The titular nosebleed at the center of Aya Ogawa’s play belongs to their 5-year-old son, sustained on a family trip to Japan intended to help Ogawa’s children connect with their heritage, but also as a means for the playwright to reconcile with their own sense of identity and their fractured relationship with their late father.
The intensely personal subject matter emerged almost by accident, with Ogawa initially intending to interrogate the concept of failure via stories shared by a wide range of collaborators. Eventually, though, Ogawa realized for the concept to truly resonate with an audience, they would have to turn that camera on themself.
“The reason I mapped it onto my autobiography was so I could take full responsibility, and model that kind of vulnerability myself,” Ogawa said in early February from the Wexner Center, where they were preparing to stage “The Nosebleed” this week, with showings taking place Thursday-Saturday, Feb. 8-10. “And in that way, you earn the audience’s trust. … And the feedback I get from audiences is that the more specific the story, the more universal the themes seem to be.”
In the play, Ogawa portrays two characters: her late father and her son. The role of Ogawa, in turn, is filled by a quartet of actors, hinting at the multiple voices and personas that can live within a single person. The assembled troupe also serves as needed emotional support as Ogawa delves into the intensely personal material, including the distant nature of their relationship with their deceased father, which the playwright described as “very cold.”
“To me, it doesn’t feel like I have to rip myself open, or tear open a wound, or rehash this toxic stuff,” said Ogawa, who debuted the play in 2018 and has performed it onstage more than 100 times in the years since. “There’s a structure of the play which protects me, and a structure I created with this ensemble in which we really carry and hold each other through the process. … So, yes, it is a deep journey, and it is an emotional journey, but I don’t come out the end feeling raw or triggered. I’m just enjoying myself as a performer and really feeling safe in the hands of the company I share the stage with.”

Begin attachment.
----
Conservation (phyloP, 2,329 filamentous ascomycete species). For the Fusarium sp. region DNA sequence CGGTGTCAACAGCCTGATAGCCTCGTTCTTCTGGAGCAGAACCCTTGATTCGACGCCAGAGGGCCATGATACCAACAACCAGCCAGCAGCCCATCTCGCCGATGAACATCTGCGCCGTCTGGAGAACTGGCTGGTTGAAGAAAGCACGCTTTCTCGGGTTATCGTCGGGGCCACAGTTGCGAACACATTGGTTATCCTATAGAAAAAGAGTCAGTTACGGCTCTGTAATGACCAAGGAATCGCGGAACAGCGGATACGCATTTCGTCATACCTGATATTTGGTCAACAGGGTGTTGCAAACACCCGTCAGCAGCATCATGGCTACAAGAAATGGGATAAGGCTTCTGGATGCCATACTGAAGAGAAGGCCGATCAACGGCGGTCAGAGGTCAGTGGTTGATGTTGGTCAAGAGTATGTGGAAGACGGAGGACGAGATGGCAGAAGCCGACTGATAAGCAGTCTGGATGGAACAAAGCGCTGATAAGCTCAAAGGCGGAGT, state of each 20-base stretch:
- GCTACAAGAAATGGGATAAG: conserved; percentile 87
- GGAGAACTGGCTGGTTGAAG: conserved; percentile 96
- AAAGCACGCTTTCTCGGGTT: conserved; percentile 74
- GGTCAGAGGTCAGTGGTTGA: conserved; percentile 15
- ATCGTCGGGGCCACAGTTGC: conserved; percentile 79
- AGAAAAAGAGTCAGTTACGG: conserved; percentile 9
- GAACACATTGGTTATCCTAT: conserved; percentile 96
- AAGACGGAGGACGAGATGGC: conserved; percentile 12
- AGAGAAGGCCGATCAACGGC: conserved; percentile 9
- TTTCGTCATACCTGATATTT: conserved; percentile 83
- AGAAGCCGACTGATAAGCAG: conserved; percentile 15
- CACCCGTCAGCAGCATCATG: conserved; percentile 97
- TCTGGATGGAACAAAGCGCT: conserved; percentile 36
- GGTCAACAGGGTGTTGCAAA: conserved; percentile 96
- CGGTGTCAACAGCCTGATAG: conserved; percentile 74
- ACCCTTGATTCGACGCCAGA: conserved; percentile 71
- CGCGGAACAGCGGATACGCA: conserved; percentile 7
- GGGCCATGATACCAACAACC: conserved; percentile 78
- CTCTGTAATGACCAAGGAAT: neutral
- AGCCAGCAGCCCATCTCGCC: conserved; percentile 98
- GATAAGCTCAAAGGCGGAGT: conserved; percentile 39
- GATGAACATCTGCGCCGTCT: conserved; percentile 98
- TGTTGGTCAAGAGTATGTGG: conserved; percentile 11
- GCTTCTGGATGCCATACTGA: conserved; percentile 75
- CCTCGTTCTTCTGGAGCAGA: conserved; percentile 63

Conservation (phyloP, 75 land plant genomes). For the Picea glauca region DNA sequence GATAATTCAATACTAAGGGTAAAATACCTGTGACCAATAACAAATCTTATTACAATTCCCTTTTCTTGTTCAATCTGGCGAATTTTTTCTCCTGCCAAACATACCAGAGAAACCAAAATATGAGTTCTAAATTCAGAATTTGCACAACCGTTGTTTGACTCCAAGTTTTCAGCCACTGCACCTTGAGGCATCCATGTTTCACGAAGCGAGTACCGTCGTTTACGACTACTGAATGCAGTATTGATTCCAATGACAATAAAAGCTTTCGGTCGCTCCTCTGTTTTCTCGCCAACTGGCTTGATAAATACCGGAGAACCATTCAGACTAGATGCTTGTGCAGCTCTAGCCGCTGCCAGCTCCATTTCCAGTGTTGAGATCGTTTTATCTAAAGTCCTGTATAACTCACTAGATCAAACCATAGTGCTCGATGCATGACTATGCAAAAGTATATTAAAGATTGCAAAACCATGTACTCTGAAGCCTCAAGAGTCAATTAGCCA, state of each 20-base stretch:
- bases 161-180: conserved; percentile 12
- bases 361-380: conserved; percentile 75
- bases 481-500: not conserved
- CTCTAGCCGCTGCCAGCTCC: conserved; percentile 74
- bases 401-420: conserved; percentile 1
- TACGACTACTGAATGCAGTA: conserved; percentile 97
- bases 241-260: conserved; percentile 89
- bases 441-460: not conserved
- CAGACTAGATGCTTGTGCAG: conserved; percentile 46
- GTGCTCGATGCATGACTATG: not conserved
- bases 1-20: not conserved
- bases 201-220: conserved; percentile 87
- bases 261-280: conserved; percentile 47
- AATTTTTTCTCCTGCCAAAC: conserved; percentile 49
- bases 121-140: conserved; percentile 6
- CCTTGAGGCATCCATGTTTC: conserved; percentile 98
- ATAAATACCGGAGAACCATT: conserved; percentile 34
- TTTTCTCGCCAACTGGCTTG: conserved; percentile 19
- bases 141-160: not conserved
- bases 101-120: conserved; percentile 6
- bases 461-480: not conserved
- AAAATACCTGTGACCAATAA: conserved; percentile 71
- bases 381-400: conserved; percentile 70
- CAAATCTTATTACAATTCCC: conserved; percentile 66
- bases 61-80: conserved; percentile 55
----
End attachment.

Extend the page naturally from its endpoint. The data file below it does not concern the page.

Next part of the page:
The structure and content of the play allows multiple points of entry for the audience. Ogawa said some find connection in the immigrant story, while others might see aspects of themselves in the parent-child dynamic, or in the desire for reconciliation embedded within the material. And though emotionally weighty, “The Nosebleed” isn’t without moments of levity, these more absurdist turns informing the play Ogawa is currently in the process of writing, titled “Meatsuit: The Shitshow of Motherhood.”
Ogawa said they were first drawn to the stage as a performer in high school, and “The Nosebleed” has served as a way to reconnect with these earlier passions. Entering into college, Ogawa said they shifted toward writing and directing largely out of necessity, owing to a dearth of roles well-suited to them. “And I decided if I was going to be a starving artist anyway, I at least wanted to make the art I wanted to make, and have it be meaningful to me,” they said. “It’s quite wonderful to be on the stage again. But all roads that I’ve taken have led me to this point, and I don’t have any regrets about any of it.”
Though limited, Ogawa said their earlier onstage experience helped prepare them for “The Nosebleed,” with the performer having previously played old men in various productions, including Robert Oppenheimer and Noam Chomsky. “So, let’s just say it’s in my wheelhouse to play an old man,” they said, and laughed.
But stepping into their father’s shoes also brought with it unintended consequences, as Ogawa began to unpack the relationship between the two from the elder’s perspective, which brought with it new degrees of understanding and empathy.
“The opportunity I have to embody him and put myself in his position for really the first time enables me to imagine and experience what he might have felt, and what he might have been going through,” Ogawa said. “So, that's been a new practice, and it's created some needed space for [reconciliation]. ... I think the emotional and psychological and spiritual work of the play has deepened as we’ve gone along. The intention of the play has always been for me to guide the audience through a very vulnerable space and toward healing and forgiveness.”